The following is a project created by Tamara Velasquez Leiferman for the Global Pandemics in an Unequal World taught by Prof. Sakiko Fukuda-Parr.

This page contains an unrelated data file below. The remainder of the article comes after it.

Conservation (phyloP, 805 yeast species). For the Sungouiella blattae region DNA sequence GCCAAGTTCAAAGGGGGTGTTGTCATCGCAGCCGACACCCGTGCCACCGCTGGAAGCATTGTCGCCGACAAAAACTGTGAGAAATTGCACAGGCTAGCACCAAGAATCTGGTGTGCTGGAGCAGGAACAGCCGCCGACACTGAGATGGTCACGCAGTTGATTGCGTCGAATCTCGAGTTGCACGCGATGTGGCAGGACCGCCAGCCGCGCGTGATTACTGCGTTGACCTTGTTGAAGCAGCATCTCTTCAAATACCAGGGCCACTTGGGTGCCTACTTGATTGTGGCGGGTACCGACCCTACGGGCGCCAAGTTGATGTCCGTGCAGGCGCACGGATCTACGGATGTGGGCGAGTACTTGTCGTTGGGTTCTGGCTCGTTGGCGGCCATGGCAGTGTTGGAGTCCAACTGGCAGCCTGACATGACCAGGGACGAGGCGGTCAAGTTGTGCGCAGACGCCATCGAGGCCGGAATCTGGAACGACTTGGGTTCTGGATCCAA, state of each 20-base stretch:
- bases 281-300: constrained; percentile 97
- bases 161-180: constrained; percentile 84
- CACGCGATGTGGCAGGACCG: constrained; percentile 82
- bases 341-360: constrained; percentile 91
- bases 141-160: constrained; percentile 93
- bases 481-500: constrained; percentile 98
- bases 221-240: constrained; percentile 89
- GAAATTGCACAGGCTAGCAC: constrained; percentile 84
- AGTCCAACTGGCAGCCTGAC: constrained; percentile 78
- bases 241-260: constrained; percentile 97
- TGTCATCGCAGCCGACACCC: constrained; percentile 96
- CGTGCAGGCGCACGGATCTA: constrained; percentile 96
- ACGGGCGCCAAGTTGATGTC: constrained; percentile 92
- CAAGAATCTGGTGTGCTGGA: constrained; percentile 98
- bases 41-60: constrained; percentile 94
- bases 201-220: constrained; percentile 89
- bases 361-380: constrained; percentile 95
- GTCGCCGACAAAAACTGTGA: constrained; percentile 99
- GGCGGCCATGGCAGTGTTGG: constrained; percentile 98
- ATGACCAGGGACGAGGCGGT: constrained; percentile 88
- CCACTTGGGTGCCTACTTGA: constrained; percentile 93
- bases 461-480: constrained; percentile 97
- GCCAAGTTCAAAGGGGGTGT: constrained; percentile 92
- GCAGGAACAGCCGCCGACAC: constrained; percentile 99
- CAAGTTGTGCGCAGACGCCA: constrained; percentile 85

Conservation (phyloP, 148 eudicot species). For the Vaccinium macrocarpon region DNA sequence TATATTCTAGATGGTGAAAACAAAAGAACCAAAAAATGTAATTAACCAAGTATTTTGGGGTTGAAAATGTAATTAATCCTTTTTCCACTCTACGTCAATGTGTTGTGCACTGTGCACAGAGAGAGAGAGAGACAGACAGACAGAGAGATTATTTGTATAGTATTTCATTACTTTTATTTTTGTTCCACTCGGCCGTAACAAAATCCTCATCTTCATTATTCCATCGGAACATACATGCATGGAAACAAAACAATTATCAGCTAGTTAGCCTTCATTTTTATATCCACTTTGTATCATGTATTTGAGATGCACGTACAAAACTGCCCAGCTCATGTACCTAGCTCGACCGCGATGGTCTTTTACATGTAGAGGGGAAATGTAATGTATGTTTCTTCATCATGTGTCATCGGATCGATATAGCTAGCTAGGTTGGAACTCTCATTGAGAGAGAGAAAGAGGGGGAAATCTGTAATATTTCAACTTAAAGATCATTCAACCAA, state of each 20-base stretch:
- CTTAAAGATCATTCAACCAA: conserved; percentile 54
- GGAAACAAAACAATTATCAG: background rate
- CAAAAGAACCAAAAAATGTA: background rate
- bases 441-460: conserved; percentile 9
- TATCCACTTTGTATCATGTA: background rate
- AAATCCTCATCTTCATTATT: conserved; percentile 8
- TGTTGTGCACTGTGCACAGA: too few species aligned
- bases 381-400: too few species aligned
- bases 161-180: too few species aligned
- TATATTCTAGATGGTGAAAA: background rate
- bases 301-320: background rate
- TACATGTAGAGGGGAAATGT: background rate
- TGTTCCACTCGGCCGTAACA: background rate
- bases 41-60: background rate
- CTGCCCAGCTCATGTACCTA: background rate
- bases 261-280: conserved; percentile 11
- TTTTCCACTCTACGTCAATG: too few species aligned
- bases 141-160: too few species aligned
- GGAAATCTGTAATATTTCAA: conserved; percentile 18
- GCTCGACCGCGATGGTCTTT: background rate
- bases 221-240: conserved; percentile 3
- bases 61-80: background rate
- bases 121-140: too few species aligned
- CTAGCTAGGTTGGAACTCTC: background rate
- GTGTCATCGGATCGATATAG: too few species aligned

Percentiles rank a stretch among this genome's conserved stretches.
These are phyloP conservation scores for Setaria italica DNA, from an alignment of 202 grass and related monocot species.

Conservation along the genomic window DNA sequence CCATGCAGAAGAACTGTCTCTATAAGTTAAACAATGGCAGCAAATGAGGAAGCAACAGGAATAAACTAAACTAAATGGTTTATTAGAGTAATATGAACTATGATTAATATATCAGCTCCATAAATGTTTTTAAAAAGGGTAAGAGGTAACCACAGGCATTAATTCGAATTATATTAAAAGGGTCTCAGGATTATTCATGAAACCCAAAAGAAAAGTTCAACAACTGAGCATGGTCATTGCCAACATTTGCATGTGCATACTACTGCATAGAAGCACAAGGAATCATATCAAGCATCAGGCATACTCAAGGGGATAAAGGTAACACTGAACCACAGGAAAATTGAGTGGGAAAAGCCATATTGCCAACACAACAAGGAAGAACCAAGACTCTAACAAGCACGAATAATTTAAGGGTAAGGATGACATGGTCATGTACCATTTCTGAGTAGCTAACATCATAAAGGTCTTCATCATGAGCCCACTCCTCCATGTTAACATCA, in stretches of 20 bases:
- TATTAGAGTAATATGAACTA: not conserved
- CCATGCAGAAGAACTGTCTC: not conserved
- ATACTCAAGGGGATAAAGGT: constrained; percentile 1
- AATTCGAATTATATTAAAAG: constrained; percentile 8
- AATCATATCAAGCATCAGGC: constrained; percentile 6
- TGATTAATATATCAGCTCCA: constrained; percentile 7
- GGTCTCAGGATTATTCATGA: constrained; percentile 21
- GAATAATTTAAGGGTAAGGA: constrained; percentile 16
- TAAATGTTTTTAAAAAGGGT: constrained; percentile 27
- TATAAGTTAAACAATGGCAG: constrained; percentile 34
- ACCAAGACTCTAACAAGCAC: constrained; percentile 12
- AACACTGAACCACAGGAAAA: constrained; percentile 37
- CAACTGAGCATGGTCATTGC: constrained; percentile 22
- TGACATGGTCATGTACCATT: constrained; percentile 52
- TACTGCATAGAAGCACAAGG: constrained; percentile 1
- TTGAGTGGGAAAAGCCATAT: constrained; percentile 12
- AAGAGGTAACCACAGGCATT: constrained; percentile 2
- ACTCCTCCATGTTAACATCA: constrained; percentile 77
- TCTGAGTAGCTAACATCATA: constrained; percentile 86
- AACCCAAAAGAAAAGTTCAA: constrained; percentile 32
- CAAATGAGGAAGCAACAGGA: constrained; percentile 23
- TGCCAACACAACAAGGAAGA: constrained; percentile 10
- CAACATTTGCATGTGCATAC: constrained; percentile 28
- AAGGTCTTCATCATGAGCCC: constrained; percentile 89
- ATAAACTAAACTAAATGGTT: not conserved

Data has been central to the COVID19 pandemic. It has been a present factor in most of the policy responses to the virus, from predictive models used to drive policies to advanced contact-tracing programs. The rapid availability of datasets on COVID19 and its use in creating visualizations and dashboards, along with the 24 hour social media-driven news cycle have made COVID19 the first pandemic we have been able to follow and track in real time. What has this meant for policymaking to combat the pandemic? And, what are the implications of this data? On the one hand, there is great promise in how we can leverage open data to drive public policy responses to the pandemic, and successes in this regard can be seen in places like South Korea and Vietnam, where real-time data leads to highly targeted interventions that are effective at controlling the virus. However, this “real-time” pandemic big data can also raise questions relating to surveillance and the degree to which an over-reliance on data-driven decision-making can ignore social determinants of health. This paper seeks to explore the both potential and the drawbacks of real-time COVID19 data, as well as the real dangers of data opacity and lack of access to information.
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